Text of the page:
Two Decades of Cooperative Management, Scientific Advancement, and Conservation
What comes to mind when someone mentions the year 2000? The dawn of the millennium ushered in a wave of innovation: GPS devices became available to the American public, USB flash drives replaced floppy discs, and Japan released the first camera phone. As the globe experienced sweeping changes, the zoological community was on the cusp of its own major scientific and technological developments in the field of population biology. At the epicenter—a small team of scientists in Chicago, Ill., building the most advanced system of zoo and aquarium population management in the world.
In June of 2000, through a partnership with the Association of Zoos and Aquariums, the Chicago Zoological Society in Brookfield, Ill., and Lincoln Park Zoo in Chicago, Ill., established the Association of Zoos and Aquariums Population Management Center (PMC). The creation of the center—the first of its kind among regional zoological associations—aimed to provide a structured organization to streamline the practice of population management and meet the growing demand for management expertise. In this spirit, Dr. Steve Thompson, the first scientist in Lincoln Park Zoo’s’ Conservation and Science Department, Dr. Joanne Earnhardt, former director of the Alexander Center for Applied Population Biology at Lincoln Park Zoo, and Dr. Bob Lacy, senior conservation scientist emeritus at the Species Conservation Toolkit Initiative (SCTI) at the Chicago Zoological Society hired two full-time population biologists, Colleen Lynch and Sarah Long, as well as Studbook Analyst Emily Ford.
While the PMC’s initial team and collaborators undertook the task of setting up the first formal center focused on population management, their work was not completely without precedent.
By the 1970s, the North American zoo and aquarium community faced internal and external pressure to rethink the management of animals in managed care and shift focus toward conservation. Scientists at AZA-accredited facilities recognized the need to reduce reliance on wild imports and improve record keeping to ensure long-term sustainability of ex situ populations.
To address these concerns, AZA created a formal management program titled the Species Survival Plan® in the 1980s. During the following decade, members of AZA’s newly formed Small Population Management Advisory Group (SPMAG), volunteered their time and expertise to develop the cooperative management of SSP species. SPMAG advisors collaborated with each SSP’s program leader(s) to improve data entry methods, resolve pedigrees, maximize gene diversity, and bolster demographic stability within the bounds of species husbandry and biology.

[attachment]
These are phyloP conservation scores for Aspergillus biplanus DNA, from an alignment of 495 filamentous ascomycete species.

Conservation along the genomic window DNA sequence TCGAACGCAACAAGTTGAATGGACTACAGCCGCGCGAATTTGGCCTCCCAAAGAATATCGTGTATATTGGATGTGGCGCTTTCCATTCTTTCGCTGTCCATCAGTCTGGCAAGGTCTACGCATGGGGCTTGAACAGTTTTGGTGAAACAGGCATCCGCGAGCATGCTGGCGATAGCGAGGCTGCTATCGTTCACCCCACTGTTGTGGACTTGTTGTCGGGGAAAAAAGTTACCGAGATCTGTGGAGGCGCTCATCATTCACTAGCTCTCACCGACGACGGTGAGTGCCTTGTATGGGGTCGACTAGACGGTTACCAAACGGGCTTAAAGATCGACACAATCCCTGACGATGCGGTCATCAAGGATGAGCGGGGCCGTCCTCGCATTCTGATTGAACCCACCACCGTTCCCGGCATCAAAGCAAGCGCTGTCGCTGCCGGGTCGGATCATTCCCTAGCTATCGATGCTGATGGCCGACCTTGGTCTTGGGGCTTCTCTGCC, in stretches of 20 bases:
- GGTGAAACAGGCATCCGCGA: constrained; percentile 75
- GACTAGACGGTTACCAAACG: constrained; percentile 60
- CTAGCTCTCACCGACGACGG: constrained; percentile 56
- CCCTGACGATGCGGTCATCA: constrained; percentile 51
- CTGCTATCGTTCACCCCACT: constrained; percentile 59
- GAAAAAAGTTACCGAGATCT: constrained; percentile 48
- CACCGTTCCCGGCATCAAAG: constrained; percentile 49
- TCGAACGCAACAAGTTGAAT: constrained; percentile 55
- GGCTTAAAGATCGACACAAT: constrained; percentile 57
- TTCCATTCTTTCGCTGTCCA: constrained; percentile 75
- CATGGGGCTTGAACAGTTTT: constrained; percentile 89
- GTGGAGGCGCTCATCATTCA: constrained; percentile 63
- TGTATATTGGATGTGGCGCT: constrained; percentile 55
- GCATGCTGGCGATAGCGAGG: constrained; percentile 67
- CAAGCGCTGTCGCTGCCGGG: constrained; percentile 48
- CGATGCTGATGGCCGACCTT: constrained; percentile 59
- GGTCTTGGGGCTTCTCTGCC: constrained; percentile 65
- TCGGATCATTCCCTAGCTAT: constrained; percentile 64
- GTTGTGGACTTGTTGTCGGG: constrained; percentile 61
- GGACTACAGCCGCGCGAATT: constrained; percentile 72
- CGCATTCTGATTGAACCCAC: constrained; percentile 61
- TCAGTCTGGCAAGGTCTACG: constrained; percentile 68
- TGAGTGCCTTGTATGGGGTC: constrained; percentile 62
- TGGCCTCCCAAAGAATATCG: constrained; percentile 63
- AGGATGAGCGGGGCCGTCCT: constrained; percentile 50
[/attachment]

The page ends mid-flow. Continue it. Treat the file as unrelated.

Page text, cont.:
Although SPMAG’s pioneering efforts laid a foundation for the future of zoological population management, “two specific factors drove the need for the PMC: the intent to manage more species and to centralize the process,” said Earnhardt.
“Each SPMAG member used a unique approach and recorded their analyses and recommendations differently,” added Dr. Lisa Faust, vice president of conservation and science at Lincoln Park Zoo. “AZA recognized that to do [population management] the right way, we should have full-time staff members who use standardized approaches.”
While the formation of the PMC was an exciting time for growth within the AZA community, the organization was initially met with hesitation.
“When the PMC began operations, program leaders were concerned that population biologists would ‘take over’ their programs,” said Colleen Lynch, curator of birds at Riverbanks Zoo and Gardens in Columbia, S.C., and consulting population biologist. It was important to establish that PMC biologists serve as advisors and still rely on program leaders to manage data and provide vital information about each population. The PMC “focused on making a comfortable and accepting environment. The ethos that was created has helped improve population management over time,” said Faust.
This ethos similarly allowed young scientists at the PMC to learn from population management experts and grow as professionals. “Steve Thompson, Bob Lacy, Jon Ballou, Joanne Earnhardt, Kevin Willis, Bob Wiese, and all of the SPMAG membership…taught us so much about science, politics, and the people skills we would need to build the PMC,” said Lynch.
This mentorship was reflected in the collaborative energy that characterized the Center’s early days.
“Having a small group of people all in one place working intensively on related projects...resulted in a real ‘think tank’ environment. Every day brought a new topic of conversation related to a unique animal population,” said Lynch.
“Encountering a colleague as I walked down the hall could easily become a stimulating mini-workshop on demography or genetics,” said Earnhardt.
Though there was no shortage of big ideas for population management, forward motion was not always fast. In the early 2000s, the day-to-day PMC office experience looked much different than it does today. Important documents were printed and mailed across the country and computers lacked the processing power required to deal with large datasets swiftly. These limitations were often a source of frustration.
“Even to complete very simple genetics calculations, you would start running the program, go home, and sometimes come back in the morning and realize you did it wrong,” said Faust. SSP planning meetings also functioned quite differently than the computer-facilitated ones held today, relying on whiteboards, magnets, and reams of paper to keep track of individuals in the population, pedigrees, breeding pairs, and transfers between facilities.